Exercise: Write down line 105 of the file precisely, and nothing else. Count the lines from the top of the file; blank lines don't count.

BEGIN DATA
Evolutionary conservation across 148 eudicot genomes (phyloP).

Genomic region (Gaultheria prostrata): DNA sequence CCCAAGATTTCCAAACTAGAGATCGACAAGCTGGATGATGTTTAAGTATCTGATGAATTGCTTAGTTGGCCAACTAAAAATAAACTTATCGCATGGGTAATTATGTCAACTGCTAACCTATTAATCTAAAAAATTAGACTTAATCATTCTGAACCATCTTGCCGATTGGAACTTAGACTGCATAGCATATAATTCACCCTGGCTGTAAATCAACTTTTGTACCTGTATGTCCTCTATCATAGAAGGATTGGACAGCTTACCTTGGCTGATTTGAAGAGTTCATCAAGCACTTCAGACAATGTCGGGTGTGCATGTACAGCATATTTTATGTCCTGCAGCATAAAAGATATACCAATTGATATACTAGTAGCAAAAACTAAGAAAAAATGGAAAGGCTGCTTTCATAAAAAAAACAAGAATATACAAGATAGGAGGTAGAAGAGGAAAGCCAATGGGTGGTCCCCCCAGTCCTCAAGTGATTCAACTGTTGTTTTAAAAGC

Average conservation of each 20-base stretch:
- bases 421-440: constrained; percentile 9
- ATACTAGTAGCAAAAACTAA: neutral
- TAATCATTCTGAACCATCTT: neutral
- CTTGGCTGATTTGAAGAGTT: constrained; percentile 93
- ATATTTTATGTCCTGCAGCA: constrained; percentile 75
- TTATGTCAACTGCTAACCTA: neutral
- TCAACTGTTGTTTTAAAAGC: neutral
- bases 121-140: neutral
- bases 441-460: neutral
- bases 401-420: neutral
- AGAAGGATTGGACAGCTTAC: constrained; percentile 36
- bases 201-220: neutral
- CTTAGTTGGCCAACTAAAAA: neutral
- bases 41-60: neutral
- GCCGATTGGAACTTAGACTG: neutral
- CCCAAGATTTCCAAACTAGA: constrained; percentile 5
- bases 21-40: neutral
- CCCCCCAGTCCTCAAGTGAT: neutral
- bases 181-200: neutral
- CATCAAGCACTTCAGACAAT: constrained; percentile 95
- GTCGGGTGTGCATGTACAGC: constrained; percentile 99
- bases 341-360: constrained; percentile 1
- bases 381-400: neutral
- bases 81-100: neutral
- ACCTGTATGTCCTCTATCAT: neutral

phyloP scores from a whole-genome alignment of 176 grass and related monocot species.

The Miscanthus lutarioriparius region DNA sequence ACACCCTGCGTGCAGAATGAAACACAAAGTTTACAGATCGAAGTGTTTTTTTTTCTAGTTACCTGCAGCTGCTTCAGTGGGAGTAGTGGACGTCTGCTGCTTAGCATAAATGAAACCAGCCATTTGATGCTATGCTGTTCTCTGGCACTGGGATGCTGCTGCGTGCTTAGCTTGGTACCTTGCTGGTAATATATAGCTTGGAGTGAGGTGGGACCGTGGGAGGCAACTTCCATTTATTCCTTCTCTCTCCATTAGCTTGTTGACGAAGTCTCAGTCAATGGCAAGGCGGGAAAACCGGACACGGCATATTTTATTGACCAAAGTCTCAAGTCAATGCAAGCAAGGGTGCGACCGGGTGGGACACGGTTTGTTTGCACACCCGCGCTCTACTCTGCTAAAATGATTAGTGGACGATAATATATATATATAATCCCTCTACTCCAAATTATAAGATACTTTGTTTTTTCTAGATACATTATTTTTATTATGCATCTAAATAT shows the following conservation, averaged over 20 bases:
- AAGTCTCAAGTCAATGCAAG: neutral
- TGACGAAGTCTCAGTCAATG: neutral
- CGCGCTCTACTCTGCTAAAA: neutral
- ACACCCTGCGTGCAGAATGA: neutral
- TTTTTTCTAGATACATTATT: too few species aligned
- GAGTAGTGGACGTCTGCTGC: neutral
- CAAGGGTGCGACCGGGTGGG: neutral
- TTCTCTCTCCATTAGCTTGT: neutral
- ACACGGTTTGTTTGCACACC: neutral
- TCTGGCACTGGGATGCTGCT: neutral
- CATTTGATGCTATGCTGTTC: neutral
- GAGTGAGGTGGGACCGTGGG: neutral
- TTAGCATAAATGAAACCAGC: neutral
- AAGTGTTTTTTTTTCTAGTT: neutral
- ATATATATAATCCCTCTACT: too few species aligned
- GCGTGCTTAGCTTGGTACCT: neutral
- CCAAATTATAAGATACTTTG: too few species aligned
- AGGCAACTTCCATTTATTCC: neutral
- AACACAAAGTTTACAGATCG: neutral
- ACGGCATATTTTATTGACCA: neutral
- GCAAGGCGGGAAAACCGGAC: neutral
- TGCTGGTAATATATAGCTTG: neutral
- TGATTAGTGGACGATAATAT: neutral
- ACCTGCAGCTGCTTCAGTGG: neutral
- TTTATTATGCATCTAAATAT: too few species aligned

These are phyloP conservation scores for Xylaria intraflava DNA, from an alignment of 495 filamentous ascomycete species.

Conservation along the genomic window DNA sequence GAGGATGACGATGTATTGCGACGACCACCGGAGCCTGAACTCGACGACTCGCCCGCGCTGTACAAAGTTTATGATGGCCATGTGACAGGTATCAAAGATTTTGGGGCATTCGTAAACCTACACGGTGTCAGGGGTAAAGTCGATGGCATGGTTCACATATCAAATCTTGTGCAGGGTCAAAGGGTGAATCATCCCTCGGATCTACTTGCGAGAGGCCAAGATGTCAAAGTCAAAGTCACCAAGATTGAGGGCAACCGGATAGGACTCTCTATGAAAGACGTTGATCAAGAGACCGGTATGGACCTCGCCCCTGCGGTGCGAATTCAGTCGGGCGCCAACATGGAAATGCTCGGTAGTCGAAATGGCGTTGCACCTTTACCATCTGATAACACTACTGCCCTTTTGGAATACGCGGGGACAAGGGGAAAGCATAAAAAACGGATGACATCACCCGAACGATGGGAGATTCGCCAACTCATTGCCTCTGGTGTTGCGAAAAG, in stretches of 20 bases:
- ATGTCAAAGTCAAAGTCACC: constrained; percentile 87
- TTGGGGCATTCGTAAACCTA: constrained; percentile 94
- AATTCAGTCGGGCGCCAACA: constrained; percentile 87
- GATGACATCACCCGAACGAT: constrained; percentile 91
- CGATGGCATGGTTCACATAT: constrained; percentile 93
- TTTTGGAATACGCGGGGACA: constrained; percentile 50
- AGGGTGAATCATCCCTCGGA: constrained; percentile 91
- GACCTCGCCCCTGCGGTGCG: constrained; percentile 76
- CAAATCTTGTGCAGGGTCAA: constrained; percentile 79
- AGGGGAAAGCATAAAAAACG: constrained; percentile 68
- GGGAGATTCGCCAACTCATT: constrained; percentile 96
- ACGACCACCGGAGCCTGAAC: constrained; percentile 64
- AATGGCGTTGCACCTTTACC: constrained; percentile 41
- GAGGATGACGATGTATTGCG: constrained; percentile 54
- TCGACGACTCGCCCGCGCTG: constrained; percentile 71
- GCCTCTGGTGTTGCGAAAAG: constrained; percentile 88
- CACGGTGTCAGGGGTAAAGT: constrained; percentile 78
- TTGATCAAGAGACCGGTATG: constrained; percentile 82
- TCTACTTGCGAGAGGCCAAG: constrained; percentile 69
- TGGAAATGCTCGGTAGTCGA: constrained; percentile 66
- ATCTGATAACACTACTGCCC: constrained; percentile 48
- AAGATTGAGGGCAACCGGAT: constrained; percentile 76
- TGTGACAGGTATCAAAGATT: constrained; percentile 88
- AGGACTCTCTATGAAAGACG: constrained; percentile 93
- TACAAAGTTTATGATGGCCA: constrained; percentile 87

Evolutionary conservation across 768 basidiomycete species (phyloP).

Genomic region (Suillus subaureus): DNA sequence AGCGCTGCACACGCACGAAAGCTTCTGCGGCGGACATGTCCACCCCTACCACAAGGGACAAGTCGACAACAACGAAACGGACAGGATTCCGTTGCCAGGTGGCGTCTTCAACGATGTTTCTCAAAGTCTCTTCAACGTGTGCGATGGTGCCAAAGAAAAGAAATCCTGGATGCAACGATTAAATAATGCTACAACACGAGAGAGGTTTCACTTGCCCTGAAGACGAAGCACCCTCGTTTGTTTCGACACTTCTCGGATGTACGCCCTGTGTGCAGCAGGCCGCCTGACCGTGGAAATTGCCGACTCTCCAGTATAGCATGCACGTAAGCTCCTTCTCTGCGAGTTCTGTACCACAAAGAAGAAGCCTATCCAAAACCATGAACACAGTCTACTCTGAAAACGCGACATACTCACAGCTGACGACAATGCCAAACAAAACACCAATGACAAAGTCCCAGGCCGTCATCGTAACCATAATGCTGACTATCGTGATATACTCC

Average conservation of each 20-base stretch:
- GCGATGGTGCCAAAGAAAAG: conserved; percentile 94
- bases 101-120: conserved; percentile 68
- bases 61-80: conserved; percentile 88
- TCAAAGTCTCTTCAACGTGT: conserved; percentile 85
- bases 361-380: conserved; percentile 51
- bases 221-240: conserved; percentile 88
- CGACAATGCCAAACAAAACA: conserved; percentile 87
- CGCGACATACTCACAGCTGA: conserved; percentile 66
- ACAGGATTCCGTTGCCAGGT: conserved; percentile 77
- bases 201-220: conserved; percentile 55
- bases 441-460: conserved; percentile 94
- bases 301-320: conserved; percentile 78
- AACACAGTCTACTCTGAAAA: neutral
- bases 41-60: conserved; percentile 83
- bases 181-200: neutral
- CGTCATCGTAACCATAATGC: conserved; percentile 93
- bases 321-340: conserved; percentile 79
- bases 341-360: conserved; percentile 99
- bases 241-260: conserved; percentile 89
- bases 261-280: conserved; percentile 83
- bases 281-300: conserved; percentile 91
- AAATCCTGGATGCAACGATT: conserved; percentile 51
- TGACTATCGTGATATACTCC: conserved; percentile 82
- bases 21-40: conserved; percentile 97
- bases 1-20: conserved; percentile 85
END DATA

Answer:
- bases 261-280: conserved; percentile 83